Alcopops Bill Takes Aim at Double Dissolution

In what could be described as a masterstroke of political tactics, the Federal Government is set to reintroduce its previously failed Alcopops Bill to Parliament.

The move will simultaneously paint the Opposition Leader, Malcolm Turnbull as an Obstructionist – a perception that is beginning to take shape in the public domain – as well as potentially bring on an early election if the Bill is once again knocked back.

The Australian reports that if the Liberal leader refuses to reverse his opposition to the $1.6 billion tax increase, Senate rejection of the bill could provide a constitutional trigger for a double dissolution of the parliament and a fresh election, depending on the nature of the bill and the timing involved.

While the Treasurer stressed that the Government was not planning an early election, his deliberate move to raise the possibility, combined with a savage attack on Mr Turnbull as obstructionist, heralded a marked shift in government tactics to paint the Opposition Leader as negative and out of touch.

As health groups applauded the Government’s push to revive its rejected tax increase, Mr Turnbull counter-attacked last night, saying the measure on so-called alcopops was a cynical tax grab and accusing Mr Swan of adopting the bullying tactics of a man unable to get his own way.

Family First senator Steve Fielding, whose vote was instrumental in sinking the first alcopops bill in March, said he would reject it again unless the Government agreed to ban alcohol advertising during television broadcasts of sport.

When the Senate rejects legislation twice with a three-month interval between each vote, the Government has the right to seek the Governor-General’s permission to dissolve parliament.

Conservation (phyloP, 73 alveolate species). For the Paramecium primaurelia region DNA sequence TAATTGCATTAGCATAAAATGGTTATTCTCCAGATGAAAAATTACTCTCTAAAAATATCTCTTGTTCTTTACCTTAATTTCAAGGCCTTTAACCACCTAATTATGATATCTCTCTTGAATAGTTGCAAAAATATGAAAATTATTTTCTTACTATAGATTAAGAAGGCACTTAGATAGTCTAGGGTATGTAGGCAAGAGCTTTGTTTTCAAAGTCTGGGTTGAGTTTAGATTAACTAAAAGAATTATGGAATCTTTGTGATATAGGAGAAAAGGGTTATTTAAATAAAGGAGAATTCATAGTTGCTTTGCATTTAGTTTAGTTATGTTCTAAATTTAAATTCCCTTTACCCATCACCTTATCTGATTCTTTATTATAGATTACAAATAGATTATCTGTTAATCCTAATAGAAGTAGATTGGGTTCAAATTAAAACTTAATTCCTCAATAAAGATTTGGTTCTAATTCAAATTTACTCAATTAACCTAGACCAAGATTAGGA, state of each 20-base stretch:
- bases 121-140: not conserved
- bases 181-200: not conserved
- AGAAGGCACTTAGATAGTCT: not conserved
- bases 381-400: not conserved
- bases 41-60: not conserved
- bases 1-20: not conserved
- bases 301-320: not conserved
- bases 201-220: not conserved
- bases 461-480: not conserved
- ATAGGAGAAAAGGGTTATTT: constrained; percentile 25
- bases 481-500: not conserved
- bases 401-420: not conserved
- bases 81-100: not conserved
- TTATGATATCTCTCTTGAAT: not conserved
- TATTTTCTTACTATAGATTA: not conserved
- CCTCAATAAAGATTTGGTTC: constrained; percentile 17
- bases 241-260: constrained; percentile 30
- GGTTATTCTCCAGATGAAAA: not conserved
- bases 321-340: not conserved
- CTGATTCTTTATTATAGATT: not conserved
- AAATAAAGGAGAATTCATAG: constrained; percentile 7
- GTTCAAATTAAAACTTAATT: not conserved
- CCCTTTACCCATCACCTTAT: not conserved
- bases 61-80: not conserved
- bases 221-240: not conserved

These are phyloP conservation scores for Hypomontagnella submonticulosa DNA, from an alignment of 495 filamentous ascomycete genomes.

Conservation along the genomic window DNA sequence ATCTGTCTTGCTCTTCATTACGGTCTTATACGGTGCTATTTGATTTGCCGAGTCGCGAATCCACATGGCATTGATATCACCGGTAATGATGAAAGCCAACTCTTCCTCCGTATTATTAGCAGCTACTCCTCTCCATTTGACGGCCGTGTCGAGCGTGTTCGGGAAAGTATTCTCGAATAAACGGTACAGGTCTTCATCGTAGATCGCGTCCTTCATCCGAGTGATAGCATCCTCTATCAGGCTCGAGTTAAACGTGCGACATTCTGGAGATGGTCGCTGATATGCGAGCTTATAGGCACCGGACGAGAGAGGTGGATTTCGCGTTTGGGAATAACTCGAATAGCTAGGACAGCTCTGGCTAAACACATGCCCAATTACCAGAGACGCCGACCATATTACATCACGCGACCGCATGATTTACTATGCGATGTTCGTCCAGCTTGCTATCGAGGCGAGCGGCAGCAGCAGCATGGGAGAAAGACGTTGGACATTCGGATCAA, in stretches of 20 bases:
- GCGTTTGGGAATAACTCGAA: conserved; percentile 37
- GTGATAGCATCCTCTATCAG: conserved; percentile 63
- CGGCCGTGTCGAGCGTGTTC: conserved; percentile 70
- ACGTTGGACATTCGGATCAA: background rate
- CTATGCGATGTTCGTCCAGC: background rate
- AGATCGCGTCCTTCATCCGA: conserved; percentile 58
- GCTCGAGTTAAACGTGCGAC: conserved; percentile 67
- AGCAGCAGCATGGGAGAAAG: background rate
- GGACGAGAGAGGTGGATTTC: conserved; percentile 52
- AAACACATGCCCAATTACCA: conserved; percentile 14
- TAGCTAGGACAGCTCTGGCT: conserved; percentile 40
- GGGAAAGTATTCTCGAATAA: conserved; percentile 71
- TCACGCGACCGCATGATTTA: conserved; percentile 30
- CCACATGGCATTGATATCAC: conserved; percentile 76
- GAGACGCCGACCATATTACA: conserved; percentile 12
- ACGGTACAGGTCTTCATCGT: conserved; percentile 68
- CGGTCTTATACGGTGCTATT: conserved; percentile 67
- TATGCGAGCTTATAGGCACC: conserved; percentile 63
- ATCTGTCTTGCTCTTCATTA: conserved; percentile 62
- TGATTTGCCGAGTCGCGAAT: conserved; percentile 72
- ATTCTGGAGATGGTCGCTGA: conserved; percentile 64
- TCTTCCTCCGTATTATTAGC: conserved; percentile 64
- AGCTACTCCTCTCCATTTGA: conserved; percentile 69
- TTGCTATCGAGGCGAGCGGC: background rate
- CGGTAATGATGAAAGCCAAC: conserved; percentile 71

Asked about this yesterday, Mr Swan said: “Malcolm Turnbull might load the gun, but we certainly have no intention of firing it. What we want to do is put our legislation up into the Senate and have it passed.”

Mr Swan said Mr Turnbull had opposed a string of government initiatives, including the alcopops tax, a national broadband network, two economic stimulus packages (including the biggest school modernisation program in Australian history and cash payments to pensioners and carers) and new spending on hospitals.

The other side just want to be opportunistic and play politics with a serious measure that deals with a serious public health problem,” Mr Swan said.

“Mr Turnbull and the Liberals have been negative, they’ve been obstructionist.”

Mr Turnbull told The Australian last night he did not necessarily accept that the alcopops bill could be an election trigger, because the Constitution was very complex.

But he said he had no intention of supporting the bill and rejected the claim that he was being obstructionist. “This is what every bully says when he can’t get his own way,” Mr Turnbull said.

It will be interesting to see how this pans out and whether Fielding will repeat his last performance…

Steve Fielding: Get out of the way!

So Senator Steve Fielding is demanding a $4 billion addition (or is it substitution) to the Rudd government’s stimulus package. You have to wonder just what the role of a sole Senator is. Economic management? Grandstanding? Political/economic vandalism? Whatever he thinks it is, I’m sure the overwhelming majority of the Australian electorate have a message for him:

Get out of the way!

You can send him your thoughts at:

senator.fielding@aph.gov.au